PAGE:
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The Magic Cafe Forum Index » » Shuffled not Stirred » » Si Stebbins Stack (1 Likes) Printer Friendly Version

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Anand Khalsa
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What is the single best (i.e most impressive) use of the Si Stebbins Stack you have ever heard of?
Waterloophai
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That one where the spectator had not (and could have not) the slightest suspicion that there was a stack involved. And that goes for EVERY trick where you use a stack.
If you want to do "impressive" tricks, don't use Si Stebbins but learn a memorized deck. (which one is of no importance)
alicauchy
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Quote:
On Dec 23, 2014, Waterloophai wrote:
That one where the spectator had not (and could have not) the slightest suspicion that there was a stack involved. And that goes for EVERY trick where you use a stack.
If you want to do "impressive" tricks, don't use Si Stebbins but learn a memorized deck. (which one is of no importance)


For this matter, I prefer to use stack which can be prepared on-the-fly from NDO. In this respect, Si Stebbins works well (by using Darwin Ortiz's secret) and also Mnemonica.
So much to do, so little time . . .
sgtgrey
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There are some things you can do with the particular order of cards in si stebbins that you cannot accomplish with a memorized deck. Woody Aragon has some good effects that heavily rely on the nature of that specific stack (see Si Fry from A Book in English as an example).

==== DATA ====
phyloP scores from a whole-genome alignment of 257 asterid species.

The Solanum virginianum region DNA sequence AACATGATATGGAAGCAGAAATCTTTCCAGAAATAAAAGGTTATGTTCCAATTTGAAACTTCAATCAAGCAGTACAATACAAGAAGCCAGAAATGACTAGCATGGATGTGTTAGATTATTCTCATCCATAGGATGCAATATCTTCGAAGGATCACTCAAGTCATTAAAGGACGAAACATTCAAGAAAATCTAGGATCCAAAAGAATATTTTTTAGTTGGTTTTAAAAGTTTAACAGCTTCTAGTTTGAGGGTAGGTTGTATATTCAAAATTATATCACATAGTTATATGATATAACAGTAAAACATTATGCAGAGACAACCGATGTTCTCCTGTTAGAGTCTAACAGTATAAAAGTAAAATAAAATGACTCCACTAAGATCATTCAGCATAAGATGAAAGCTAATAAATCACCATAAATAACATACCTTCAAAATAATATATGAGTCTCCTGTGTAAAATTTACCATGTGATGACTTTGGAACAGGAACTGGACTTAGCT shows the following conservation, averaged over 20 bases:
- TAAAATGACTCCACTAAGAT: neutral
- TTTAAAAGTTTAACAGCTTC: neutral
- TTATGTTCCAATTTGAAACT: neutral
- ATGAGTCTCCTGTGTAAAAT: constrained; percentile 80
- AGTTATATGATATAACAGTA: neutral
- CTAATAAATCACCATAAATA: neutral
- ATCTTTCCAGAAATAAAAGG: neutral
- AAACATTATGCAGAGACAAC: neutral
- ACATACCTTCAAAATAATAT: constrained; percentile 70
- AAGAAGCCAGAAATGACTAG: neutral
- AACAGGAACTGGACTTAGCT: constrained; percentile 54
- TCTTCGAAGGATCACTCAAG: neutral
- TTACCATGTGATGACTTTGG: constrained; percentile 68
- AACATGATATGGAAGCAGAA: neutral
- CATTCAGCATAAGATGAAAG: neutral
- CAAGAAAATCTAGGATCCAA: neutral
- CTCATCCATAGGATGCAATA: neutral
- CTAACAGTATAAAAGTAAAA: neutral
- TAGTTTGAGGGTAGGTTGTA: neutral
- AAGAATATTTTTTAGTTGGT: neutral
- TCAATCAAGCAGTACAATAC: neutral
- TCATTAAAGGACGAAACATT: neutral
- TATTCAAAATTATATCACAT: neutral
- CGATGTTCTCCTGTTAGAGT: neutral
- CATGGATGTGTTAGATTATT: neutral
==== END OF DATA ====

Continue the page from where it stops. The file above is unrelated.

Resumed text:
Based on my enjoyment performing them and the response they elicit from my audiences (and also the fact that they are both essentially self-working), probably my personal all-time favorite effects involving Si Stebbins are Martyn Smith's Up the Ante routine and Ben Earl's Riverboat Routine from his Midnight DVD series. Martyn's is reminiscent of Lennart Green's effect Dragon's Pearl, but is essentially a completely hands off, multi-phased gambling-themed effect that will blow people away. Ben's routine is a gambling demo, starting with naming a peeked card using "poker tells," including a dealing demonstration for blackjack, poker, and bridge, and ending in a full deck to NDO ending.